He did, however. The event sparked in me a lasting personal interest in foreign affairs. I reflected at the time, with all the maturity that a twelve- or thirteen-year-old can muster, that whatever it was that the impressive, courteous Ambassador Grew did in the world – that was the career I wanted to follow in the future. This resolve came, I can note with some disbelief now, from a boy whose parents had traveled widely in the States, to Canada, and to Cuba, but who himself had never been anywhere, not with them and certainly not alone. Nor had I had any exposure to a language other than English. True, with my father and other family members for some time I had closely followed, mainly by radio, overseas events leading to our entry into the war, but that had little to do with diplomacy. Admiration of the ambassador, however, trumped all the cards dealt me that would have indicated some other career path, be it medicine (my grandfather), business (my father), education (my mother and various aunts) or agriculture (my great uncles).

And so it came to pass more than a decade later. After army service, after earning a couple of degrees, after a visit to Ole Miss (where I held forth as a visiting lecturer) by a recruiter – he a Foreign Service officer on home leave – from the Board of Examiners, and after attacking the written entrance exam finally in 1955, it all came about that I entered on duty as a Foreign Service officer. Or rather, I did after also passing the orals and a year and a half on the FSO appointment waiting list.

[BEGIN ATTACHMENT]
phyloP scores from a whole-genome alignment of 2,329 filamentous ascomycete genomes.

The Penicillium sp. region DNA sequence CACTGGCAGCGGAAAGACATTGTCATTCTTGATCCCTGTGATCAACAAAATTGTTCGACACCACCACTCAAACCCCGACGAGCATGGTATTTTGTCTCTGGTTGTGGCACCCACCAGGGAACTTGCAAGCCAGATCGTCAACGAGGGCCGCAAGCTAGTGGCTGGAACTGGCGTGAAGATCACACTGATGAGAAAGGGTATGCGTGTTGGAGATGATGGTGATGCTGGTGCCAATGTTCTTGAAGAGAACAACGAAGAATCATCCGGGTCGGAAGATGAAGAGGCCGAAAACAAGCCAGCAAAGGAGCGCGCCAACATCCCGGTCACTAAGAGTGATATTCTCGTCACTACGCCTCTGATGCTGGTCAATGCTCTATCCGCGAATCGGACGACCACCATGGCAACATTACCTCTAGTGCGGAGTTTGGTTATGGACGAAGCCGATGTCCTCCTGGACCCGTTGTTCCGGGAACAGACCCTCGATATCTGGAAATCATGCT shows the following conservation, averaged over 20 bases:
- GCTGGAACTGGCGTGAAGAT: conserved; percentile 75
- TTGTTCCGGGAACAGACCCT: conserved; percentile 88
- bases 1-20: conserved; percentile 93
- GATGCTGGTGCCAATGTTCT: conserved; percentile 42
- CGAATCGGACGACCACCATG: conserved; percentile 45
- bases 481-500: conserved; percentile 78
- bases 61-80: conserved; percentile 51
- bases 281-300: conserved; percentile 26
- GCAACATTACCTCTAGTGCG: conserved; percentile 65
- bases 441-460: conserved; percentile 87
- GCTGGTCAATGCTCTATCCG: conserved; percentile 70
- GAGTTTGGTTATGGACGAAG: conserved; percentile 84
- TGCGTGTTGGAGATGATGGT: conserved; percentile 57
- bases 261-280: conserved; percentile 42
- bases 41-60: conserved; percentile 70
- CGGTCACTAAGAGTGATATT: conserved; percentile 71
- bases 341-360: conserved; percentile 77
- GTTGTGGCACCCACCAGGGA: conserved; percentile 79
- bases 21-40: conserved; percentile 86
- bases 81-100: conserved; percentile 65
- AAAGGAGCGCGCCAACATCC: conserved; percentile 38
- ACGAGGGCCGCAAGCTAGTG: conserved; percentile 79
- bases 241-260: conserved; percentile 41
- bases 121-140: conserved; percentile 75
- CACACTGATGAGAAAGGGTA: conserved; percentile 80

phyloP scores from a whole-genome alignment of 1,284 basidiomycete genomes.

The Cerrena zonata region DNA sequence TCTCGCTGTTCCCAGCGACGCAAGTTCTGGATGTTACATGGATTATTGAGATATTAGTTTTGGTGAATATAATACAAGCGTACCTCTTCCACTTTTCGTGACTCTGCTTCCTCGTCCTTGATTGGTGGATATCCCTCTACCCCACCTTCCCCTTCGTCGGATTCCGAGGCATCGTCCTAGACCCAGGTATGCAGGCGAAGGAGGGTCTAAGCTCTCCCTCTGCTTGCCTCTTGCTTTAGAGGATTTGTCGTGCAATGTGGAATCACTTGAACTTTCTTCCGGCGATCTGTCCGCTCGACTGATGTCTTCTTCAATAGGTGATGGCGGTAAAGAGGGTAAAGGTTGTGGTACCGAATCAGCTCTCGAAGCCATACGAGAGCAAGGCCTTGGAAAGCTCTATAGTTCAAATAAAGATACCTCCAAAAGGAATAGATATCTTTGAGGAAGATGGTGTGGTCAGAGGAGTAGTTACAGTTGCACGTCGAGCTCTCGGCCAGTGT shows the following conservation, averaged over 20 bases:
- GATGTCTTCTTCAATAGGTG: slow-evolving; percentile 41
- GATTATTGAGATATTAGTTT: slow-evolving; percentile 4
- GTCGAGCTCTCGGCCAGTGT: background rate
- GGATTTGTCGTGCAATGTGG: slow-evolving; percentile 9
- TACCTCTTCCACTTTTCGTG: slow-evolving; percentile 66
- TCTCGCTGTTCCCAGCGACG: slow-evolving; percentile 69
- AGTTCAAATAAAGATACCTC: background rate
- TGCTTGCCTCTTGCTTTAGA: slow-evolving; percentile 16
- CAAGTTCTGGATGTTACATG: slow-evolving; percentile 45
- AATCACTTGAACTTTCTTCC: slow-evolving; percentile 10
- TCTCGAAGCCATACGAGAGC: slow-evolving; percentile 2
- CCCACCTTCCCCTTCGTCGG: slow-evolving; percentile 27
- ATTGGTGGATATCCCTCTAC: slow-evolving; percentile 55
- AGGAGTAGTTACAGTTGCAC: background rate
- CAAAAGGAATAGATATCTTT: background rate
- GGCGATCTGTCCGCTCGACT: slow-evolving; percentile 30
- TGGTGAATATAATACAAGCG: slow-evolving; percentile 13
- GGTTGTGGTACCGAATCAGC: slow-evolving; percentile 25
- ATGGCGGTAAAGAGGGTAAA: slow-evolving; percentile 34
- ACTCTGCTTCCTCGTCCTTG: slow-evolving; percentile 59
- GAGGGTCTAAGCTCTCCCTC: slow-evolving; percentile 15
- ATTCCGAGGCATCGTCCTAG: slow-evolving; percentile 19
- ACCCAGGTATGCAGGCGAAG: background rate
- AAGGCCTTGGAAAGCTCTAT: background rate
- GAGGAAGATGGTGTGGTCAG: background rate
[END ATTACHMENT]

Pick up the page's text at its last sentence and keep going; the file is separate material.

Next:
These later developments are another story, however, one that I might be prevailed upon to write about some other time. If I do so, I will be certain to remark upon one of those curious coincidences that we encounter in life. In this instance, against all probabilities or expectations, at my first post abroad I came into contact – indirectly, to be sure -- once again with the gentleman once famous but now obscured by the shadows of time gone by: Joseph C. Grew.

Henry Mattox is editor of American Diplomacy.

The Fateful Voyage of the Albatross